How to Develop Disciples: Offer Biblical Hope in Practical Ways
Engaging Scripture through acts of service
My wife makes the best peanut butter and jelly.
I don’t know this firsthand. I don’t eat PB&J regularly, nor are my children raving about the sandwiches they eat. But every Saturday morning, starting at 5 AM, friends of ours who are homeless and heroin-addicted remind me.
A few years ago, some church friends and I began bringing a couple dozen sandwiches and a vat of coffee to a section of Philadelphia known as K&A. Once a bustling marketplace, it is now at the epicenter of America’s opioid crisis. Drug dealers offer their services, needles litter the ground, and those in the greatest need of help find shelter in parks, next to hospitals, and inside transit stations. Surrounded by the sounds of police sirens, loud music, and frequent altercations, we bring coffee and conversation.
But our goal isn’t just to caffeinate the homeless. Our goal is to bring hope and healing through God’s Word in practical, life-altering ways. We offer listening ears and relevant biblical stories, all while offering to meet practical needs.
As a pastor of discipleship, I’ve realized partnering with others in this time of service is a powerful form of Scripture engagement. Over the years, I have struggled to help people begin to encounter God through reading the Bible. But putting the Bible’s message into practice has become my favorite way to help someone become a follower of Christ—both individuals we meet on the street and team members from local churches and civic organizations who come with us.
Here’s a simple framework to get started. Feel free to print it out as a reference point for your times of service.
Find a need and meet it
You don’t have to go far to find those who are hurting. Think about Jesus’s words in Matthew 25:35-37 (ESV):
“For I was hungry and you gave me food, I was thirsty and you gave me drink, I was a stranger and you welcomed me, I was naked and you clothed me, I was sick and you visited me, I was in prison and you came to me.’ Then the righteous will answer him, saying, ‘Lord, when did we see you hungry and feed you, or thirsty and give you drink?”
Jesus points out that those who most identify with him meet the physical needs of those around them.
Get to know your community and your neighbors. Find the areas of struggle and need. Bring hope by touching a person’s essential needs in the form of a hot meal, a pack of diapers, or a helping hand.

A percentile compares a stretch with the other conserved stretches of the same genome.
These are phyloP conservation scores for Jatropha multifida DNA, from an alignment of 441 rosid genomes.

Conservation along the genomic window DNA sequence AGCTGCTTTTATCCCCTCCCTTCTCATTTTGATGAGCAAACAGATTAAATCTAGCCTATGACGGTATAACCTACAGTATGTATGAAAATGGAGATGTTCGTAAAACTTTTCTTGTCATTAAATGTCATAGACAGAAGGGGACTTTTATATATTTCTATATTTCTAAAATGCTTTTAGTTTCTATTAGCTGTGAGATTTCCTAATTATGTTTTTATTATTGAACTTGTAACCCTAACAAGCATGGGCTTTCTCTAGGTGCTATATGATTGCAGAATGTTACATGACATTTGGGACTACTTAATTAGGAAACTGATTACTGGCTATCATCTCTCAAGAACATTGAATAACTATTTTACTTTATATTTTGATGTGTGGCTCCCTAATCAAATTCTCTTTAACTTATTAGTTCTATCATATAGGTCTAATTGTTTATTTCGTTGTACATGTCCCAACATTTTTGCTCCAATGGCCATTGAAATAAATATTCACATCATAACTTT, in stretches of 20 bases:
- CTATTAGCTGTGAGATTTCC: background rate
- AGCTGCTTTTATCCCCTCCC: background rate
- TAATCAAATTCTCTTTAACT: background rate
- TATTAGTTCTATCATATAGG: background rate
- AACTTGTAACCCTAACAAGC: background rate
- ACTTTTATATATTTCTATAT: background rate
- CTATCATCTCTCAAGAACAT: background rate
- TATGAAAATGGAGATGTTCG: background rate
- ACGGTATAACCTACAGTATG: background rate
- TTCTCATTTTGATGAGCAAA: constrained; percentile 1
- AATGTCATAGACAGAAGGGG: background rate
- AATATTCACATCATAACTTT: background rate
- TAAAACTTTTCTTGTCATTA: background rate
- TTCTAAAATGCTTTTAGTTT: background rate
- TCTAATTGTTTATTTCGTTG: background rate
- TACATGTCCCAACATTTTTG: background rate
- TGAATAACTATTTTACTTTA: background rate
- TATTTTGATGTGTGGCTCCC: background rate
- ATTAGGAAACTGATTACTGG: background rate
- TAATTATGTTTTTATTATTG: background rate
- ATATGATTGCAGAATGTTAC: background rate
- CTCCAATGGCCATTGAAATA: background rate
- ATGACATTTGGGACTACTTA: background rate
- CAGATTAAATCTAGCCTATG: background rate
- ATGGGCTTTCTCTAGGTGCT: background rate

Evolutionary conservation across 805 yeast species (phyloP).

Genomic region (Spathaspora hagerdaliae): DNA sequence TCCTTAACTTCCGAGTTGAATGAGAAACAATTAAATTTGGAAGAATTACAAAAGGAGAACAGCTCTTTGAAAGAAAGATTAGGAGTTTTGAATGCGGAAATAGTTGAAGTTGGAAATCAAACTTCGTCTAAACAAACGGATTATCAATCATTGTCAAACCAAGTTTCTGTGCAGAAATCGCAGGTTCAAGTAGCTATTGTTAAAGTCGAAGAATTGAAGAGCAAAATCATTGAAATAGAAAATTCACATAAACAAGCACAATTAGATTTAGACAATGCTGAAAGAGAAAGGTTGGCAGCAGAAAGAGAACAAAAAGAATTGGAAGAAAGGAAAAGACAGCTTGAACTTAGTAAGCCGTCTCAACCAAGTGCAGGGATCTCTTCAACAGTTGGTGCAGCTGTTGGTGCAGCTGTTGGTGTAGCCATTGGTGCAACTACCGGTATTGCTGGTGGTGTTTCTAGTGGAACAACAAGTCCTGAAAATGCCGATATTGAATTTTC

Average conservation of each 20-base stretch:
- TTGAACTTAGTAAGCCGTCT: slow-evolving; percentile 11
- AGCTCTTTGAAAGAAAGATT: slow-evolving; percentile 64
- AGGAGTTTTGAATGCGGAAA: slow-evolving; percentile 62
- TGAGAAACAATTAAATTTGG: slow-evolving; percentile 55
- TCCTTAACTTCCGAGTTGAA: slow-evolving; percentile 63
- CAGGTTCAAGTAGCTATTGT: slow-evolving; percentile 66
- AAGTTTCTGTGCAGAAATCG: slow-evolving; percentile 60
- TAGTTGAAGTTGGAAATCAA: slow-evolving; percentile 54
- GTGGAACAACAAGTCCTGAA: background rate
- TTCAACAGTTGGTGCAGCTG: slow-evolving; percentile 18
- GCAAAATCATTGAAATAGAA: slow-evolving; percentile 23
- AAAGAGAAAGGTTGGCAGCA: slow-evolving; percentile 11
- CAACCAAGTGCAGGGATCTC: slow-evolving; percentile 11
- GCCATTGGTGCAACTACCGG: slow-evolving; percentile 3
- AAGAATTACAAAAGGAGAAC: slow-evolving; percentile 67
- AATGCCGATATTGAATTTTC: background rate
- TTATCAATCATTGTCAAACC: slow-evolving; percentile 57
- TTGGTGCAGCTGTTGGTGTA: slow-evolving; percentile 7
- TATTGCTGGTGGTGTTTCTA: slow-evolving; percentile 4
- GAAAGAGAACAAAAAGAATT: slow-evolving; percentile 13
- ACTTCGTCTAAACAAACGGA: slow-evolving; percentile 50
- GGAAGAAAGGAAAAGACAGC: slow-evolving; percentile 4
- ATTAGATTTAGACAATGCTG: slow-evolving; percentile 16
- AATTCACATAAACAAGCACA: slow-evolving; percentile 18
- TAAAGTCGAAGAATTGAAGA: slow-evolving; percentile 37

Bring someone with you
One of the best lessons to glean from Jesus’s ministry is his way of working with his followers—mentor and apprentice. Look at Matthew 17. We see Jesus taking a few disciples with him to pray (Matthew 17:1-13), healing a boy and problem-solving the disciples’ failure (17:14-20), and even walking one of them through a governmental tax issue (17:24-27).
Don’t serve alone. You will see people grow much faster when you are serving alongside them. Your words will have more weight as they see your preaching and teaching in action.
Coffee and conversation
One of the most effective changes we’ve made in learning to serve our homeless friends well is including coffee. I’m not sure what’s so powerful about coffee, but people stick around when there is coffee to be had.
We are often in such a rush, and we too often want to believe that ministry can be a quick touch. But God is not in a hurry. God is present in conversation, in relationship, in truly listening. Like Jesus with the woman at the well in John 4, we sit to listen and to understand as well as point the person toward the God who is already there with us.
These practical steps are important, but we have found one more step is needed to spark true life change: an encounter with God in Scripture.
After inviting someone to have a cup of coffee and a sandwich, offering to pray with them, and (for those who accept the offer) taking time to listen and pray, we then share a brief story from Scripture. We usually select a story that person can relate to—like Jesus healing someone (for example, John 5:1-15), or another story that connects with a situation they are dealing with. This opens the door for us to form a relationship around God’s Word, and then we’ll make every effort to keep meeting regularly—coming back every Saturday—to see that person and their circle of friends.
Discipleship through acts of service doesn’t have to be complicated: bring someone with you, engage the person by serving them, then share the hope found in the Bible. We do so in a way that shows the person we are serving dignity and respect. And as we do that, we see new disciples begin to grow and develop, both in those we’re serving and those we’re serving with.
What would it look like to make this happen in your context? Who is that someone you can take with you?
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